That optimistic future was Gene Roddenberry’s legacy, and I always found it very appealing. I just don’t see it in ST:Picard, and that is disappointing. It doesn’t seem like Star Trek to me. It’s just another dystopian, futuristic sci-fi series with some characters from old TV shows I used to like.
Instead of plots about how so much that was positive and uplifting old ST showing cracks and breaking down, I would much prefer the wild leaps of imagination that TNG especially was so good at. When are we going to see an episode like “Cause and Effect” that showed the Enterprise exploding in the opening scene and left you wondering, “How are they going to solve this?” Or how about “Parallels” with Worf literally jumping from one quantum reality to another?
Does anyone else miss this part of Star Trek in Picard?
No, if I wanted more TNG I'd watch more TNG.
I want something that forces to face uncomfortable realities.
Also, cursing has been part of Star Trek, as much as censors will allow, since the start. The only new word is "fuck", otherwise the hand ringing is shallow and betrays ignorance and double standards.
At what point did you think a show rated TV-MA would be family friendly?
"TV-MA: L, V"
L and V doesn't stand for Love and Virture
Star Trek was never necessarily meant to be family-friendly programming. Gene Roddenberry wanted to make an intelligent and adult science fiction series that pushed the limits. Roddenberry tested the limits of the censors in both the original series and the Next Generation.
I agree at the scene with Icheb was a little on the extreme side, but it was PG-13 level violence at its worst. And again, this is not something that is new to Star Trek. In 1987, this was extreme...
Swearing on Star Trek...
"Dystopian"? In what way? Just because the Federation made a bad decision? It's still the same world we saw in the Next Generation era for the most part. If you live on Earth there is no want or hunger. We saw in Picard that even someone living in what's considered a slum had more than sufficient shelter and power and even a replicator.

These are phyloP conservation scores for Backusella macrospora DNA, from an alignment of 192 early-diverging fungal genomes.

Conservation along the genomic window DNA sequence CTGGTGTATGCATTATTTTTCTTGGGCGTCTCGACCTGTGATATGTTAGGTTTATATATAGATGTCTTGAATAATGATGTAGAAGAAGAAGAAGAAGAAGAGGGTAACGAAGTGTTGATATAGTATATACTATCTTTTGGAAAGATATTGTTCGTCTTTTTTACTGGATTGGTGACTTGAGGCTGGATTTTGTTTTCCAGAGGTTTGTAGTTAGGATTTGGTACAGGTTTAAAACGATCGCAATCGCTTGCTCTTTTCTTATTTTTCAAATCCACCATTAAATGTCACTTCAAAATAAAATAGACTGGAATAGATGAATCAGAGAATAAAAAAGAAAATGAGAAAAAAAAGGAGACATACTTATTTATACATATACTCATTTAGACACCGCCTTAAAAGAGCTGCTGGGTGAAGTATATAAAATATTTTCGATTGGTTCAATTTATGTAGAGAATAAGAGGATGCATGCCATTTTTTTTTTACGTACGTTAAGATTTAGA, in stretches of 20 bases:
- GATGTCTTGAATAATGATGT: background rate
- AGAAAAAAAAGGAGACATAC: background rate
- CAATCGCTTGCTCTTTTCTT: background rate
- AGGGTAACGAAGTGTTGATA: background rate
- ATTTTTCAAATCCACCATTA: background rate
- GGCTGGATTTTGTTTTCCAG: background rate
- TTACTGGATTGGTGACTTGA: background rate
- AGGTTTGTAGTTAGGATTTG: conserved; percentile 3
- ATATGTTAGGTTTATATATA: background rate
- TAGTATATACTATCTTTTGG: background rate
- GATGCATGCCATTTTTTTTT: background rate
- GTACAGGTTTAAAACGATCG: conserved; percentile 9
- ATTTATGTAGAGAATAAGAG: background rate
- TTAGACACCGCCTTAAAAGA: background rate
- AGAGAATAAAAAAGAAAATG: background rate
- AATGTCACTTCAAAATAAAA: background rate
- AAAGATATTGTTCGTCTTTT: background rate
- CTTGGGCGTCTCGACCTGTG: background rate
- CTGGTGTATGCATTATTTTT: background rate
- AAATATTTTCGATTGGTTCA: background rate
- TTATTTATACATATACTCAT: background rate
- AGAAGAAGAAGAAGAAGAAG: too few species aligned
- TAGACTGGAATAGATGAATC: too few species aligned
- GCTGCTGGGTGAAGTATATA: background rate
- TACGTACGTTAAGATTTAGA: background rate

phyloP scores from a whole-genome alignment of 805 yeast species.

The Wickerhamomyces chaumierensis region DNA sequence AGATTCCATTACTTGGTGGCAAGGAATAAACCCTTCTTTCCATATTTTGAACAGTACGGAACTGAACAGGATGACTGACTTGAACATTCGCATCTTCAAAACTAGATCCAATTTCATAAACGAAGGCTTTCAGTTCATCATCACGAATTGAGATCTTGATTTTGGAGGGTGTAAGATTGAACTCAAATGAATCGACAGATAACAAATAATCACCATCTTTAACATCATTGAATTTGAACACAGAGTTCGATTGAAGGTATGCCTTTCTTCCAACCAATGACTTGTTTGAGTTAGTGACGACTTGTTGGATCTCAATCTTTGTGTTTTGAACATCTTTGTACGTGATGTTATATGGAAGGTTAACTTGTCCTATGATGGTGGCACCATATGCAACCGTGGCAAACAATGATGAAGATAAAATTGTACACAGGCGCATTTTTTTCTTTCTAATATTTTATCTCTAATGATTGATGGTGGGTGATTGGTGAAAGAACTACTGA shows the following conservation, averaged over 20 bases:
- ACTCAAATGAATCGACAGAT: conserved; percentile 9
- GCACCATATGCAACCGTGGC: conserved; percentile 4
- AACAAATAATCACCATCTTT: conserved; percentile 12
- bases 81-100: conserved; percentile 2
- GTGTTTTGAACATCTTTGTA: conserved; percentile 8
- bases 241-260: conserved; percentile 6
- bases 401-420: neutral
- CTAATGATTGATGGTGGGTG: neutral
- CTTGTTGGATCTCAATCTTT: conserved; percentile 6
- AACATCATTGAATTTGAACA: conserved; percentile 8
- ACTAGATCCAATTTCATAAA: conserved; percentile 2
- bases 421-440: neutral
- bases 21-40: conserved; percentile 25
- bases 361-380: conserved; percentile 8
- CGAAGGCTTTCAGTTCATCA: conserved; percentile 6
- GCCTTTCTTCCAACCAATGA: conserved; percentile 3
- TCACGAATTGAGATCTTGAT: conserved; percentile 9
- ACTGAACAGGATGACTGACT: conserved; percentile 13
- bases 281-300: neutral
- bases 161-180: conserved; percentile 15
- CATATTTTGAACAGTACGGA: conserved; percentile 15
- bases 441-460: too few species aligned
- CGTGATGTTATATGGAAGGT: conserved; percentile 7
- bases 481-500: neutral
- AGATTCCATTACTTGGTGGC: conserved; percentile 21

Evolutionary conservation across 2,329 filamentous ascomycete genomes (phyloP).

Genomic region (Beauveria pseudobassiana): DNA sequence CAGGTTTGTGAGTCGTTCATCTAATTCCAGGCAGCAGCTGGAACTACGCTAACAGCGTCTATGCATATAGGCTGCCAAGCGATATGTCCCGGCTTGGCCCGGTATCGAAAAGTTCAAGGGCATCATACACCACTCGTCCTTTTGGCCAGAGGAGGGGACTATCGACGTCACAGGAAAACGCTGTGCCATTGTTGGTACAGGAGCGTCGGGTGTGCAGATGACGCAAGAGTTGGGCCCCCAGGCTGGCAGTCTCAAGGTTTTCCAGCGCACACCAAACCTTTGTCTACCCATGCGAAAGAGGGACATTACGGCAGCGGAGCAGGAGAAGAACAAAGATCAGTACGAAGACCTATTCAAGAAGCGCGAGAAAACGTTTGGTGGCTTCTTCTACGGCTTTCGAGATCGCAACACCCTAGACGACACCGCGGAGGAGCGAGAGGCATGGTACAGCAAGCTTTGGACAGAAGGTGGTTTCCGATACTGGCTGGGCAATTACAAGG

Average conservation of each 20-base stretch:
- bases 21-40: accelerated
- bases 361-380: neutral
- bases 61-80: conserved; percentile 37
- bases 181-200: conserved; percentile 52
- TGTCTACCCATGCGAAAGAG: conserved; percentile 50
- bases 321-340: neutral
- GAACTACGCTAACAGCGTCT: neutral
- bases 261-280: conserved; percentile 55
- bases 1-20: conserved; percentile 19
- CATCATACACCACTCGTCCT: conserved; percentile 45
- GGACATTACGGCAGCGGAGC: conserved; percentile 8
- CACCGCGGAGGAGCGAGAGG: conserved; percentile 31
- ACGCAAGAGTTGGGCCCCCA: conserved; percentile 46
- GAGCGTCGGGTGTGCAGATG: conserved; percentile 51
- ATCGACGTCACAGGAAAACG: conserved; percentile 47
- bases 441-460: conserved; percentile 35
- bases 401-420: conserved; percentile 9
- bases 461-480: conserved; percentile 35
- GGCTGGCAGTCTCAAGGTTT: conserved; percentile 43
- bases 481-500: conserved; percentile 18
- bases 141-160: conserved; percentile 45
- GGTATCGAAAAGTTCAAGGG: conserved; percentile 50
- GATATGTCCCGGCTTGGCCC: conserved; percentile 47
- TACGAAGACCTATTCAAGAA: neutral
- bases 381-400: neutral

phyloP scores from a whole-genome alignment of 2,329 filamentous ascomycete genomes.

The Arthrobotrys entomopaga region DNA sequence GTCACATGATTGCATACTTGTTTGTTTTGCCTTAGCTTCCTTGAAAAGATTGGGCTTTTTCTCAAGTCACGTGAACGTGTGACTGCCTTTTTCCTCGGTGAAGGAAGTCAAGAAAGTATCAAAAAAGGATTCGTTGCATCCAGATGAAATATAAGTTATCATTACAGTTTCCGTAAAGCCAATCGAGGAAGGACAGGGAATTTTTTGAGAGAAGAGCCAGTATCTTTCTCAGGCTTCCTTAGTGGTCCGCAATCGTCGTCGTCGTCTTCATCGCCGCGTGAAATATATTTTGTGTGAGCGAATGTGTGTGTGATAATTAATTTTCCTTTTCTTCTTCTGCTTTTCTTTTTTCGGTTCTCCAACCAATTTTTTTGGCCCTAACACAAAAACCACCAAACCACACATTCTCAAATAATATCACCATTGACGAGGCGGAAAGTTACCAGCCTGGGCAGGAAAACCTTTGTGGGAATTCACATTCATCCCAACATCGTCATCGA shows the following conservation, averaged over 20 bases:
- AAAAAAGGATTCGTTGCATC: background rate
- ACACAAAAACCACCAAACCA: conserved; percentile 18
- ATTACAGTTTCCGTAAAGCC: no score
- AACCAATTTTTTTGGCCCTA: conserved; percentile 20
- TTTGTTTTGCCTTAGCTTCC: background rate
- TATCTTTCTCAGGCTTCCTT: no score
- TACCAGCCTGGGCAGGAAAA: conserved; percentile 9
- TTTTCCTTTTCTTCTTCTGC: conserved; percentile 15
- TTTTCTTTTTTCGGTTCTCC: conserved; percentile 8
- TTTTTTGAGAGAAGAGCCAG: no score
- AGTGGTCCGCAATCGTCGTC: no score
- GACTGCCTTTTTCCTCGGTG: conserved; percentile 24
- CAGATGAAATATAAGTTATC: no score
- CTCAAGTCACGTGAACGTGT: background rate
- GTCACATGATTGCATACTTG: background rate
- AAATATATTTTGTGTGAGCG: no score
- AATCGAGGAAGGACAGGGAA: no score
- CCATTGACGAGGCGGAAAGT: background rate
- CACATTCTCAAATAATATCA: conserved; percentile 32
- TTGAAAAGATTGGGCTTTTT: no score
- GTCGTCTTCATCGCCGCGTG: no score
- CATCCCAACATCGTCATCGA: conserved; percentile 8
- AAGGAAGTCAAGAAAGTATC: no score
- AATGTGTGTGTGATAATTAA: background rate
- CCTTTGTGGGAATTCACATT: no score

There are no downtrodden masses or evil overlords. Largely no persecution for being different, the unfortunate decision about the Romulans notwithstanding. And you know what, even if I don't agree with the decision Starfleet made about the Romulans, I certainly can understand it. It's a complex issue with no clear-cut right or wrong. That's what I like about it.
Because Patrick Stewart said he had no interest in doing the same kind of stories he had done before?
Except, it's not dystopian. For the average Earth inhabitant, there is no fear, no scarcity no danger. Picard is happening out in the wilds, in the wake of a great tragedy that occurred to the Romulan Empire. It is a very human exploration of that fall out.
That is not dystopian unless we are mangling that definition.
Yup...SPS said, unequivocally, that he would NOT return to playing Picard if all that was going to happen was a sequel and the same character and such from TNG/Movies.
I can't blame him, he played Picard, in basically the same capacity, for a time span of 15 years across two TV series (technically DS9 because of being on Emissary) and four major motion pictures.
Nope...you see...what you didn't see is that the Federation is now not the Federation of Star Trek...
But the Federation from Starship Troopers
Would you like to know more?
Only if there is power armor.
I thought those were whips